Lenders look at your personal credit history as a measure of your past credit performance and your willingness to meet your financial obligations. If you have a less-than-perfect credit score, making efforts to improve your score often results in more options, better terms, higher approval rates, and lower interest rates.
Do you know your personal credit score?
If you don’t, you should. What’s more, the three major personal credit bureaus: Experian, Equifax, and Transunion make it easy to access your score. And, for a modest fee, they’ll monitor your personal credit report and notify you every time something new is added or there’s a change.
Annualcreditreport.com is one place you can access your credit report for free once every year, but a simple internet search will reveal dozens of others—and many of them also offer low cost credit monitoring.
How your score is calculated:
The personal credit score we use today was introduced in 1989 and includes data collected by the credit bureaus coalesced into a standard score from 300 to 850 (the higher the number, the better the score). The formula used for calculating the score is pretty straightforward:
- 35% Payment History: Late payments, bankruptcy, judgments, settlements, charge offs, repossessions, and liens will all reduce your score.
- 30% Amounts Owed: There are several specific metrics including debt to credit limit ratio, the number of accounts with balances, the amount owed across different types of accounts, and the amount paid down on installment loans.
- 15% Length of Credit History: The two metrics that matter most are the average age of the accounts on your report and the age of the oldest account. Because your personal credit score is trying to predict future creditworthiness based upon past performance, the longer (or older) the file, the better.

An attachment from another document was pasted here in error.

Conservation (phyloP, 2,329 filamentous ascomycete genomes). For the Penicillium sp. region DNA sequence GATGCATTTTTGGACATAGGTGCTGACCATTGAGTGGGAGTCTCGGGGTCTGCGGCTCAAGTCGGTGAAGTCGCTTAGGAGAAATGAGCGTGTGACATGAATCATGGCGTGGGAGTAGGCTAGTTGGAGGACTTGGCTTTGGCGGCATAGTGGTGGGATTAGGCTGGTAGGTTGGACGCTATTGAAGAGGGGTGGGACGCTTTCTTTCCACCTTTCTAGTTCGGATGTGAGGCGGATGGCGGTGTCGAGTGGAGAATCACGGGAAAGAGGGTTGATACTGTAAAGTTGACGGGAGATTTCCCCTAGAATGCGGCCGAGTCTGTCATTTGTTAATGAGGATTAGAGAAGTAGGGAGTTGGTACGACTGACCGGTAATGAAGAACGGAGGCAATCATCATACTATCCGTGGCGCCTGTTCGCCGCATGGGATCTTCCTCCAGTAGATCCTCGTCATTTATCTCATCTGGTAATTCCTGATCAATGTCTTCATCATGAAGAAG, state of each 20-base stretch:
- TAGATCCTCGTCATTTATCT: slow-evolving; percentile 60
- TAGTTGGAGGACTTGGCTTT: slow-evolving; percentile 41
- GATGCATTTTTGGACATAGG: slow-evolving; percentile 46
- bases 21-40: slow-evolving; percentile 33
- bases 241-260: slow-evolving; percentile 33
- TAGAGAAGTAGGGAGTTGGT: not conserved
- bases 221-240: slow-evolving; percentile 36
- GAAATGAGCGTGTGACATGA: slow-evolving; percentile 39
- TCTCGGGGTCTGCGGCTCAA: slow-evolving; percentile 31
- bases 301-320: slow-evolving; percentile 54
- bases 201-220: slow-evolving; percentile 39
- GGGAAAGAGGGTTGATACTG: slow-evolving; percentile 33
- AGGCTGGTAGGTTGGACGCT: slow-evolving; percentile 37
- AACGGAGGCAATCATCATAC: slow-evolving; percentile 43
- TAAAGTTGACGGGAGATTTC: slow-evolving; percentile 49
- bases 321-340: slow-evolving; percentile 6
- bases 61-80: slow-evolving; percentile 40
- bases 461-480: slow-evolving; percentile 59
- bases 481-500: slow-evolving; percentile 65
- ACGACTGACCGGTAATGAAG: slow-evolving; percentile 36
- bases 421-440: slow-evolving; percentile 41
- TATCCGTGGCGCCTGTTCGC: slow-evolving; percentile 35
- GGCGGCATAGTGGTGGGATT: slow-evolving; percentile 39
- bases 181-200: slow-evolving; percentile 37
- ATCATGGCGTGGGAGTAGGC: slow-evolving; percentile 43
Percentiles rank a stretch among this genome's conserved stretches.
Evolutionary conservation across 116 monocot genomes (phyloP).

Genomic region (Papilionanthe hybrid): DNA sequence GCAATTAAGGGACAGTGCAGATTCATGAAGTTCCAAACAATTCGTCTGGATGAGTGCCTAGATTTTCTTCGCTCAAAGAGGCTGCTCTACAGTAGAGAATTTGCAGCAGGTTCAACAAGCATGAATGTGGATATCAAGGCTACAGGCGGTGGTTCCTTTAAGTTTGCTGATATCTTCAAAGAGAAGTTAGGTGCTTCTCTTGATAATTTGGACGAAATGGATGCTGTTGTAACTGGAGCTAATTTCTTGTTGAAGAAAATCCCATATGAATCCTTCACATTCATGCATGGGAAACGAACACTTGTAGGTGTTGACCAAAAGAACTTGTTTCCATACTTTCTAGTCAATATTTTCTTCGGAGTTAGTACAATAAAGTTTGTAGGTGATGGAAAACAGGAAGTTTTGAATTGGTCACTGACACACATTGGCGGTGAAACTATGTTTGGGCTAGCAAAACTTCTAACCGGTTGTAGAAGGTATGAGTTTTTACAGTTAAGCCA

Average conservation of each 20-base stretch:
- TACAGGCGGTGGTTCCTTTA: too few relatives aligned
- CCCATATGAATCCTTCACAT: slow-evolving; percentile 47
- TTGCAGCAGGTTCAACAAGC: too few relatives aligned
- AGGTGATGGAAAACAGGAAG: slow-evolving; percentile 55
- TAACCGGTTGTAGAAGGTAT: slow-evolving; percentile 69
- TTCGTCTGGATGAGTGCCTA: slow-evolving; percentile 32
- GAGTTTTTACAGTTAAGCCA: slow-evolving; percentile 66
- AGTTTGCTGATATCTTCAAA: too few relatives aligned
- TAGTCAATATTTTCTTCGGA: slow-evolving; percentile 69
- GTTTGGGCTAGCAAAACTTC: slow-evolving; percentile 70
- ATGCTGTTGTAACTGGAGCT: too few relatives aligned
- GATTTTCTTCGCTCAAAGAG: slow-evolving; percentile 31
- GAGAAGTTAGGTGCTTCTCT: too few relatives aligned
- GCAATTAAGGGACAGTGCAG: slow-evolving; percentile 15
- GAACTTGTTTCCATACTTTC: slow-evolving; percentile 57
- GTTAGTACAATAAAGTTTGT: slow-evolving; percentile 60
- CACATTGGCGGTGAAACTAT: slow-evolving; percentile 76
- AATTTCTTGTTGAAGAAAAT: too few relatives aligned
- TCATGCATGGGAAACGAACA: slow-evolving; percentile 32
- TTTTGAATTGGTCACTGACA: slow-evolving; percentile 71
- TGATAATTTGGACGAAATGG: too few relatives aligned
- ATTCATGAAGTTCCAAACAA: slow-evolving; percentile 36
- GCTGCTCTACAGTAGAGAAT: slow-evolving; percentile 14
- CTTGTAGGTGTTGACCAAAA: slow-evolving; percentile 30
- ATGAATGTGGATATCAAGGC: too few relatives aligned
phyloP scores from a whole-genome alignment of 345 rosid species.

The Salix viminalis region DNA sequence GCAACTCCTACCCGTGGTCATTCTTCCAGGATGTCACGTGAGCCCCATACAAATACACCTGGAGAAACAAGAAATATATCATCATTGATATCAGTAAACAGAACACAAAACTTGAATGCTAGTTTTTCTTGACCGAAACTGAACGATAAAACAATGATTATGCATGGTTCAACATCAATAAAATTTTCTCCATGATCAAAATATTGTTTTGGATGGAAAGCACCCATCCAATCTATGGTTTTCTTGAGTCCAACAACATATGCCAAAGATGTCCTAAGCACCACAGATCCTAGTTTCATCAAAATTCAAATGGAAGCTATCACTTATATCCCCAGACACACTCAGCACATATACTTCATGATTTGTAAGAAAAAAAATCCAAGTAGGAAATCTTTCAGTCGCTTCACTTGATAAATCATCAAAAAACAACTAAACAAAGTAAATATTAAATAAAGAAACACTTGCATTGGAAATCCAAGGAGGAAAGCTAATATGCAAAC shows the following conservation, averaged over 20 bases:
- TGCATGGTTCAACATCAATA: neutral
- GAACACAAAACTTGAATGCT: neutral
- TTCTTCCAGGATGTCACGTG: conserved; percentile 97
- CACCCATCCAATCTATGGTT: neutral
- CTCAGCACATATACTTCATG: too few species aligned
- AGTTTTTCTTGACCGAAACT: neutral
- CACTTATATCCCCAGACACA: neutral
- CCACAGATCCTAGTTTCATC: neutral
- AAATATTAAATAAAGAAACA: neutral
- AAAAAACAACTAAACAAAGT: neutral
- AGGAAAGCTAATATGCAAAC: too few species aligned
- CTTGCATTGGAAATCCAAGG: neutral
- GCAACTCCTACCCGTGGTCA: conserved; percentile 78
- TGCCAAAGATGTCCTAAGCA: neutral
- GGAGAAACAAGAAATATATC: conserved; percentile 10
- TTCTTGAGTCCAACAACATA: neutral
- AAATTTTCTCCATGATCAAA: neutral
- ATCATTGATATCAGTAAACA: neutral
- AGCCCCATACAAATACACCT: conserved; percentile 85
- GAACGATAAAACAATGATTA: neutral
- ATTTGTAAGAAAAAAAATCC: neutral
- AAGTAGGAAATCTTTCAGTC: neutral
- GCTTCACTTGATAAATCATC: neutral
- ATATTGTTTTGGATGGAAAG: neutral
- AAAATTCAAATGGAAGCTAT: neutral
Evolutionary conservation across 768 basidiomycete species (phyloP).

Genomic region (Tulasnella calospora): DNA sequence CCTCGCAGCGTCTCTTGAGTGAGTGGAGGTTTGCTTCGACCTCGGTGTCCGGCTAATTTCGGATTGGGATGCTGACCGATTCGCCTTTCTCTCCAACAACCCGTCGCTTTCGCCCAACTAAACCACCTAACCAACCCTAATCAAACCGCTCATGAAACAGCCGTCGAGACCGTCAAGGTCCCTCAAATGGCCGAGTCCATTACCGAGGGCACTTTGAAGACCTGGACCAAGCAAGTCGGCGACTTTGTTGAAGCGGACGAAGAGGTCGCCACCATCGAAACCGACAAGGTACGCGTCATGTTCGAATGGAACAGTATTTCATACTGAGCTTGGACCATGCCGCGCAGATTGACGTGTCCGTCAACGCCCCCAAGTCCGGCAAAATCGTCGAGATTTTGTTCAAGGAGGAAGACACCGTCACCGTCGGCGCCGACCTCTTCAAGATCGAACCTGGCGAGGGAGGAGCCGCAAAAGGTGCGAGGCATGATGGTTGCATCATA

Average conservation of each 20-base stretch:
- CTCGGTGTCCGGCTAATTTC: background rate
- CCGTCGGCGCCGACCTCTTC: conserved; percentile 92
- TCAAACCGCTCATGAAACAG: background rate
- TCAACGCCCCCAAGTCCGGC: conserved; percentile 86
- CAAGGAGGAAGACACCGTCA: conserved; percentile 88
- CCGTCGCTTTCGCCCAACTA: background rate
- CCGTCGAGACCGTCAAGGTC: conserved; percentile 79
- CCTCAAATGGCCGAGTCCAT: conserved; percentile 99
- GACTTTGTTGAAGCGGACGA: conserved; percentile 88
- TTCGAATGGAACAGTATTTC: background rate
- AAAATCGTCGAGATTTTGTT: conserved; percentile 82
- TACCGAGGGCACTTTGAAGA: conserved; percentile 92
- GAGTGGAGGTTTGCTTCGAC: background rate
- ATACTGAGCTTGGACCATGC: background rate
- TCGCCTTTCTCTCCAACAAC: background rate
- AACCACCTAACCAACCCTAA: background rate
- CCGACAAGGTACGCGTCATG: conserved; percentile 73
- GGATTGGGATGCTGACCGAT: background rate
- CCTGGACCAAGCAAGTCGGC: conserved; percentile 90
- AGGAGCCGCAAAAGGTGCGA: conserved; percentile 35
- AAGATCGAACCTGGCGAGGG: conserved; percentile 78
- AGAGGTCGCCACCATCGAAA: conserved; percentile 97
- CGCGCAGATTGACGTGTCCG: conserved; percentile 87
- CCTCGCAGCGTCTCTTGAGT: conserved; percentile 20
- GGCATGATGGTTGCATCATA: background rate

- 10% Type of Credit Used: Your credit score will benefit if you can demonstrate your ability to manage different types of credit—revolving, installment, and mortgage, for example.
- 10% New Credit: Every “hard” inquiry on your credit has the potential to reduce your score. Shopping rates for a mortgage, auto loan, or student loan will not typically hurt your score, but applying for credit cards or other revolving loans could reduce your score. According to Experian, these inquiries will likely be on your report for a couple of years, but have no impact on your score after the first year.
Tips for improving your score
There is no shortcut to improving a bad score. However, a focused effort over six months to a year can show a marked improvement in a less-than-perfect score. Alternatively, missing a payment or two can pull your score down significantly in a very short period of time. Here are a few suggestions to help improve a poor score:
1. Make payments on time. While this might seem like an obvious suggestion, the single biggest thing you can do to improve your score is to make timely payments on your credit accounts. 35 percent of your score is a reflection of how timely you pay your mortgage, auto loans, credit card payments, or other personal debt. Nothing else will have a greater impact on your credit score.
2. Don’t apply for credit you don’t need—Because credit inquiries can reduce your score, applying for unneeded credit could make improving your credit score more difficult.
3. Don’t try to shuffle your credit accounts—Transferring balances from one credit account to another doesn’t do anything to help improve your score and is considered a transparent gimmick that might actually lower your credit score.
4. Use credit wisely—This could be considered an oversimplification, but it’s important to avoid the temptation to max out your available credit. If the goal is to improve your credit score, try to keep your credit usage to around 15 percent of your available limit.
Remember: There are no shortcuts. Beware of anyone who claims to have a quick fix for a bad credit score—there isn’t one.